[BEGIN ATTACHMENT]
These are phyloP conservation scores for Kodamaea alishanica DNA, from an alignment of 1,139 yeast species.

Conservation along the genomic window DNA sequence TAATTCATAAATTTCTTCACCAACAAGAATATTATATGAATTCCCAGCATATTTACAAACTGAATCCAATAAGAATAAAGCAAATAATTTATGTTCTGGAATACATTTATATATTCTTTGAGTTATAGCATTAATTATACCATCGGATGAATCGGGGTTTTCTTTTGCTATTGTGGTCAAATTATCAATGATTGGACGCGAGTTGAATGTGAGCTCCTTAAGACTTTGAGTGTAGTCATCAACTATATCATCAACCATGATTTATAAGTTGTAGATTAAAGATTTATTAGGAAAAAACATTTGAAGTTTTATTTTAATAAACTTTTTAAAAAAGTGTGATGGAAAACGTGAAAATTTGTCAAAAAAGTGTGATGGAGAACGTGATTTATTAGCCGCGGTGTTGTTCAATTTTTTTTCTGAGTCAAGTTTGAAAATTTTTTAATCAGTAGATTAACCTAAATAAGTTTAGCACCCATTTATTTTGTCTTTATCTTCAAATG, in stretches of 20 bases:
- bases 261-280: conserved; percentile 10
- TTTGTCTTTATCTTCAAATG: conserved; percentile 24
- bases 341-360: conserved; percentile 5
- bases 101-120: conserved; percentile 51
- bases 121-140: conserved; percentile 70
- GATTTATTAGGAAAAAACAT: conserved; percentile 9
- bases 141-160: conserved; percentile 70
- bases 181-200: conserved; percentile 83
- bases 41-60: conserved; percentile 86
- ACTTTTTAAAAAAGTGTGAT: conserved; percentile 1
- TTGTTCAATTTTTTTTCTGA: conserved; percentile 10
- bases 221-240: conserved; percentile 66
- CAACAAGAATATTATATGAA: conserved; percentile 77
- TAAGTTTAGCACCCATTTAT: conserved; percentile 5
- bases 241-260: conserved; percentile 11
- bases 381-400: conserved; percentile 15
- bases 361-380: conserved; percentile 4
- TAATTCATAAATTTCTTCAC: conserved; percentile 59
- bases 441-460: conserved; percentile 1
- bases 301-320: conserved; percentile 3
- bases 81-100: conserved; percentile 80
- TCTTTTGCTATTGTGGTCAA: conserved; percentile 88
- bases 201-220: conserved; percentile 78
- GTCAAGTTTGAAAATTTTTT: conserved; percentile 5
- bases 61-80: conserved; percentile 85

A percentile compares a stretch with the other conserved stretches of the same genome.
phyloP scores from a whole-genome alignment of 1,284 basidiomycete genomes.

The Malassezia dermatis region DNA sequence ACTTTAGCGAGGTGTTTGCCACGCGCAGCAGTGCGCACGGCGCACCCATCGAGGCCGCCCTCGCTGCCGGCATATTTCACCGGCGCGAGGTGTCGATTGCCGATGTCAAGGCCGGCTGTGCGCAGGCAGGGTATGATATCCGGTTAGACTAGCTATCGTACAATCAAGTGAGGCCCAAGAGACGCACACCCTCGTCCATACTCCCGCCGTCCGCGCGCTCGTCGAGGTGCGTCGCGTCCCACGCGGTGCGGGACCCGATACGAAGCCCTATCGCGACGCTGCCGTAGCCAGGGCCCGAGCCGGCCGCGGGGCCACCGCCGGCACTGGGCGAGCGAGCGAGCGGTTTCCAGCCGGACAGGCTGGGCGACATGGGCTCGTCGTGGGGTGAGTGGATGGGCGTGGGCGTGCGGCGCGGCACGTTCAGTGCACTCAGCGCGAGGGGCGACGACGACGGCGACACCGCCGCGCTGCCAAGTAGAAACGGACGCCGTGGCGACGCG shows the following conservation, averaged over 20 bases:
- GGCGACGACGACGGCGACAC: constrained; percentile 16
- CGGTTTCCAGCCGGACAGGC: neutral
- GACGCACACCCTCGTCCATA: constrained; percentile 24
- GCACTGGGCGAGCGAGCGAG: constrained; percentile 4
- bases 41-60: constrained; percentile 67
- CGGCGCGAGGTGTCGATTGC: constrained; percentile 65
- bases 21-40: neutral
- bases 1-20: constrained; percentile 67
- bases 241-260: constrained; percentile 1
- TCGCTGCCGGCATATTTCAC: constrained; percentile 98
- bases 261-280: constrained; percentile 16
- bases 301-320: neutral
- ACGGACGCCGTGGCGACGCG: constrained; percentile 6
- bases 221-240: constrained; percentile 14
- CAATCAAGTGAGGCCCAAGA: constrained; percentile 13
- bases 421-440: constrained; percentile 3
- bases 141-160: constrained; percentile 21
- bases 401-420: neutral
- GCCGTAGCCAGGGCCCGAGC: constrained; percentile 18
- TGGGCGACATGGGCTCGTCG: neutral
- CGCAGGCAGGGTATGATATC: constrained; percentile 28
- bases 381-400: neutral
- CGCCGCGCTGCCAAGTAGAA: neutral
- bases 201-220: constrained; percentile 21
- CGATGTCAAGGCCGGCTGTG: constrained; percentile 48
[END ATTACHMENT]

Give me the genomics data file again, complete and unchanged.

These are phyloP conservation scores for Kodamaea alishanica DNA, from an alignment of 1,139 yeast species.

Conservation along the genomic window DNA sequence TAATTCATAAATTTCTTCACCAACAAGAATATTATATGAATTCCCAGCATATTTACAAACTGAATCCAATAAGAATAAAGCAAATAATTTATGTTCTGGAATACATTTATATATTCTTTGAGTTATAGCATTAATTATACCATCGGATGAATCGGGGTTTTCTTTTGCTATTGTGGTCAAATTATCAATGATTGGACGCGAGTTGAATGTGAGCTCCTTAAGACTTTGAGTGTAGTCATCAACTATATCATCAACCATGATTTATAAGTTGTAGATTAAAGATTTATTAGGAAAAAACATTTGAAGTTTTATTTTAATAAACTTTTTAAAAAAGTGTGATGGAAAACGTGAAAATTTGTCAAAAAAGTGTGATGGAGAACGTGATTTATTAGCCGCGGTGTTGTTCAATTTTTTTTCTGAGTCAAGTTTGAAAATTTTTTAATCAGTAGATTAACCTAAATAAGTTTAGCACCCATTTATTTTGTCTTTATCTTCAAATG, in stretches of 20 bases:
- bases 261-280: conserved; percentile 10
- TTTGTCTTTATCTTCAAATG: conserved; percentile 24
- bases 341-360: conserved; percentile 5
- bases 101-120: conserved; percentile 51
- bases 121-140: conserved; percentile 70
- GATTTATTAGGAAAAAACAT: conserved; percentile 9
- bases 141-160: conserved; percentile 70
- bases 181-200: conserved; percentile 83
- bases 41-60: conserved; percentile 86
- ACTTTTTAAAAAAGTGTGAT: conserved; percentile 1
- TTGTTCAATTTTTTTTCTGA: conserved; percentile 10
- bases 221-240: conserved; percentile 66
- CAACAAGAATATTATATGAA: conserved; percentile 77
- TAAGTTTAGCACCCATTTAT: conserved; percentile 5
- bases 241-260: conserved; percentile 11
- bases 381-400: conserved; percentile 15
- bases 361-380: conserved; percentile 4
- TAATTCATAAATTTCTTCAC: conserved; percentile 59
- bases 441-460: conserved; percentile 1
- bases 301-320: conserved; percentile 3
- bases 81-100: conserved; percentile 80
- TCTTTTGCTATTGTGGTCAA: conserved; percentile 88
- bases 201-220: conserved; percentile 78
- GTCAAGTTTGAAAATTTTTT: conserved; percentile 5
- bases 61-80: conserved; percentile 85

A percentile compares a stretch with the other conserved stretches of the same genome.
phyloP scores from a whole-genome alignment of 1,284 basidiomycete genomes.

The Malassezia dermatis region DNA sequence ACTTTAGCGAGGTGTTTGCCACGCGCAGCAGTGCGCACGGCGCACCCATCGAGGCCGCCCTCGCTGCCGGCATATTTCACCGGCGCGAGGTGTCGATTGCCGATGTCAAGGCCGGCTGTGCGCAGGCAGGGTATGATATCCGGTTAGACTAGCTATCGTACAATCAAGTGAGGCCCAAGAGACGCACACCCTCGTCCATACTCCCGCCGTCCGCGCGCTCGTCGAGGTGCGTCGCGTCCCACGCGGTGCGGGACCCGATACGAAGCCCTATCGCGACGCTGCCGTAGCCAGGGCCCGAGCCGGCCGCGGGGCCACCGCCGGCACTGGGCGAGCGAGCGAGCGGTTTCCAGCCGGACAGGCTGGGCGACATGGGCTCGTCGTGGGGTGAGTGGATGGGCGTGGGCGTGCGGCGCGGCACGTTCAGTGCACTCAGCGCGAGGGGCGACGACGACGGCGACACCGCCGCGCTGCCAAGTAGAAACGGACGCCGTGGCGACGCG shows the following conservation, averaged over 20 bases:
- GGCGACGACGACGGCGACAC: constrained; percentile 16
- CGGTTTCCAGCCGGACAGGC: neutral
- GACGCACACCCTCGTCCATA: constrained; percentile 24
- GCACTGGGCGAGCGAGCGAG: constrained; percentile 4
- bases 41-60: constrained; percentile 67
- CGGCGCGAGGTGTCGATTGC: constrained; percentile 65
- bases 21-40: neutral
- bases 1-20: constrained; percentile 67
- bases 241-260: constrained; percentile 1
- TCGCTGCCGGCATATTTCAC: constrained; percentile 98
- bases 261-280: constrained; percentile 16
- bases 301-320: neutral
- ACGGACGCCGTGGCGACGCG: constrained; percentile 6
- bases 221-240: constrained; percentile 14
- CAATCAAGTGAGGCCCAAGA: constrained; percentile 13
- bases 421-440: constrained; percentile 3
- bases 141-160: constrained; percentile 21
- bases 401-420: neutral
- GCCGTAGCCAGGGCCCGAGC: constrained; percentile 18
- TGGGCGACATGGGCTCGTCG: neutral
- CGCAGGCAGGGTATGATATC: constrained; percentile 28
- bases 381-400: neutral
- CGCCGCGCTGCCAAGTAGAA: neutral
- bases 201-220: constrained; percentile 21
- CGATGTCAAGGCCGGCTGTG: constrained; percentile 48